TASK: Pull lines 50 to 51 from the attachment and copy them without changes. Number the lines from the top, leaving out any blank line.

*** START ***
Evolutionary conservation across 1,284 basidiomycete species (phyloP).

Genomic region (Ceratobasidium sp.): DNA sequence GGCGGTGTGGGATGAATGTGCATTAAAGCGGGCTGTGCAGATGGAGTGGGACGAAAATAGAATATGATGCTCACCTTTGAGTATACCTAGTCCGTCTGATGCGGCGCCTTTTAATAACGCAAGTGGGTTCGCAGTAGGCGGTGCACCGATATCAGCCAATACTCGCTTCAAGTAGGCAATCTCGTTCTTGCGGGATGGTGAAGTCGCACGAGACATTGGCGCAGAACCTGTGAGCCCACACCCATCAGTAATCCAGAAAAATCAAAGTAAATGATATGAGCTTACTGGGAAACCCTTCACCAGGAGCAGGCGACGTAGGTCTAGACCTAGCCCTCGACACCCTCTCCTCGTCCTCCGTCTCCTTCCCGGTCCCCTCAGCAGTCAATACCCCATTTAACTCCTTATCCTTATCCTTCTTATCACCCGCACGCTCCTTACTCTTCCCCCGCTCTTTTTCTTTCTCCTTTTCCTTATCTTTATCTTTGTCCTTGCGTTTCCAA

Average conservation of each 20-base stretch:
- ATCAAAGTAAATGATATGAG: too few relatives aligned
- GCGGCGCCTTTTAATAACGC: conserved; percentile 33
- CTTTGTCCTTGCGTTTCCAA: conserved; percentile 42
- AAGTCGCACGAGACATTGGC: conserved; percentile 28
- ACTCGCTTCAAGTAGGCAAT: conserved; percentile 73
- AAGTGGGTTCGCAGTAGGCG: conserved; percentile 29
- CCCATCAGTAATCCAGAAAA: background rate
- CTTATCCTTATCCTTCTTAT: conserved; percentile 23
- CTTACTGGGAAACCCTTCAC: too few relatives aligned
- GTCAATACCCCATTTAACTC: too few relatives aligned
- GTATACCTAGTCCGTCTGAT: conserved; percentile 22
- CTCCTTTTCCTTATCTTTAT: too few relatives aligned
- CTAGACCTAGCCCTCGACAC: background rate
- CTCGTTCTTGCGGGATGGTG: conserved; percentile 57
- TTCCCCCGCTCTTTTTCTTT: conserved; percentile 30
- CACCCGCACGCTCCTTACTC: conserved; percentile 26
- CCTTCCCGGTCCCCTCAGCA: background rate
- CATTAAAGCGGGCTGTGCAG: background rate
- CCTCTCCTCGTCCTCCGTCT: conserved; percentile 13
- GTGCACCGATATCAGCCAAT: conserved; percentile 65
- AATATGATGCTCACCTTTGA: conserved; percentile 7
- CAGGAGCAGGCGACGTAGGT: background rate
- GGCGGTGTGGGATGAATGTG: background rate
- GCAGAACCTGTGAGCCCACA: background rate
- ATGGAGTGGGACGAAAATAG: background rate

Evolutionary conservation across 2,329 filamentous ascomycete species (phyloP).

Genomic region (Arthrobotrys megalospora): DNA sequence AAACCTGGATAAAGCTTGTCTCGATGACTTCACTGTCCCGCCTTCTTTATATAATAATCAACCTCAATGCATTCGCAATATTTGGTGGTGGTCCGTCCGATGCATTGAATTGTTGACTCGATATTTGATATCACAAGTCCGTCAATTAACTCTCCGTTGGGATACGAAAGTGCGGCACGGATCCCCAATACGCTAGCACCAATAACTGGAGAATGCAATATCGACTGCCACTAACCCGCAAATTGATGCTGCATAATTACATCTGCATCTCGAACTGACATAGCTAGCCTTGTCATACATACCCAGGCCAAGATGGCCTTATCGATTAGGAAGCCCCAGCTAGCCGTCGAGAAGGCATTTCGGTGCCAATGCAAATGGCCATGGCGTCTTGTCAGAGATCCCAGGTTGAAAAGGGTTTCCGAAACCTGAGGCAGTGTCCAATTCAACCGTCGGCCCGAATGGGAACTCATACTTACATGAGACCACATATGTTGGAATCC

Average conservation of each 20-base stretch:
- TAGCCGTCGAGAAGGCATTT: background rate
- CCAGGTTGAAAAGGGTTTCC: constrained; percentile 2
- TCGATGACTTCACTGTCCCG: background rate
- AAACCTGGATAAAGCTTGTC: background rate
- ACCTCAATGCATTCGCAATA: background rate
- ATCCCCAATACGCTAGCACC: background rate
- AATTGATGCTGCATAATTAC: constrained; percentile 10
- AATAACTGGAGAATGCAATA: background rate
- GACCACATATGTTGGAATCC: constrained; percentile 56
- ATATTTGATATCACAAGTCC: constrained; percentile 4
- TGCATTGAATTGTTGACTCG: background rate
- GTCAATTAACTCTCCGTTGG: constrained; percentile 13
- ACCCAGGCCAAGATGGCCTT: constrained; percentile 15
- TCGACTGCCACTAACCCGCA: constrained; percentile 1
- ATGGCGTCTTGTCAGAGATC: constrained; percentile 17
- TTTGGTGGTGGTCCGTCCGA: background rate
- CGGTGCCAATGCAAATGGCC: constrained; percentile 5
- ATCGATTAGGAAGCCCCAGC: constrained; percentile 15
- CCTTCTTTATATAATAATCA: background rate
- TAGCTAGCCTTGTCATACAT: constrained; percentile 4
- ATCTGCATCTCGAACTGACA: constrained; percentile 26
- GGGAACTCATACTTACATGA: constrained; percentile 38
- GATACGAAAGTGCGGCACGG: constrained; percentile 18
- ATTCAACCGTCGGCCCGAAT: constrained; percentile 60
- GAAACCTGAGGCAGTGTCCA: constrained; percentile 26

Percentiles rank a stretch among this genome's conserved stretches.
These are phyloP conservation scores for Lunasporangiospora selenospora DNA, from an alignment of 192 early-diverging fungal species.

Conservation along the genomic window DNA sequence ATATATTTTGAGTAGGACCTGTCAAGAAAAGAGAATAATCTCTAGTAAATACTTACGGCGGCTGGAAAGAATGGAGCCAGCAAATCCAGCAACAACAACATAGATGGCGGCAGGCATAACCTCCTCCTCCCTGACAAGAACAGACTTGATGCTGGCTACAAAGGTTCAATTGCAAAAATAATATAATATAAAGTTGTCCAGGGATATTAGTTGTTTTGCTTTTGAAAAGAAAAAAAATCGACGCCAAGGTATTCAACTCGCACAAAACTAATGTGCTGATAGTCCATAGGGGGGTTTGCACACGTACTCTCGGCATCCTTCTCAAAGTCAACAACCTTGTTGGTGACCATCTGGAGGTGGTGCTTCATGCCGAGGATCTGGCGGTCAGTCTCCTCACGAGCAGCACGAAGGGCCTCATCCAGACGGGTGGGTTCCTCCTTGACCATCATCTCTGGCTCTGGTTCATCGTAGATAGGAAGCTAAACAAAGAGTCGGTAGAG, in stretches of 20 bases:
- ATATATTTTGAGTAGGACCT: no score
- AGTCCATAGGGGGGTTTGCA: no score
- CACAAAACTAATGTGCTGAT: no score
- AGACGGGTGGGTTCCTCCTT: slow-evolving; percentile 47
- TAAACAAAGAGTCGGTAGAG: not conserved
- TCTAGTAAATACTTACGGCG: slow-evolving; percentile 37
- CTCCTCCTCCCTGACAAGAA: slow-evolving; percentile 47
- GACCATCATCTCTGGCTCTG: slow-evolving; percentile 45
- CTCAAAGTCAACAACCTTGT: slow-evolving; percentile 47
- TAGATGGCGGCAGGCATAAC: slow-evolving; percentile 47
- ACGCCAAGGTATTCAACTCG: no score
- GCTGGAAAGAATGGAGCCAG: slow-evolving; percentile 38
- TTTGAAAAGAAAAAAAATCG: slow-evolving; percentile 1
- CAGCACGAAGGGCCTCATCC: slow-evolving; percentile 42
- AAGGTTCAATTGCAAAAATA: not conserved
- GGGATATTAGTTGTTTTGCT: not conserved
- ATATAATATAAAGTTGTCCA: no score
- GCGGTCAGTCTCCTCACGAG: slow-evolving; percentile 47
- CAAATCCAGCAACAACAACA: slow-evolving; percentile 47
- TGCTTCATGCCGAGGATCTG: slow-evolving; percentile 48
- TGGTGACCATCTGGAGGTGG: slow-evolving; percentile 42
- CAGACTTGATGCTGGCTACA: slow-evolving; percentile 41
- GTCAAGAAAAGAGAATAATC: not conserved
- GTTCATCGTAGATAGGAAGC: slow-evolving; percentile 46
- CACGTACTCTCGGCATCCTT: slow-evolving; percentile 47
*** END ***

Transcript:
- CCTTCTTTATATAATAATCA: background rate
- TAGCTAGCCTTGTCATACAT: constrained; percentile 4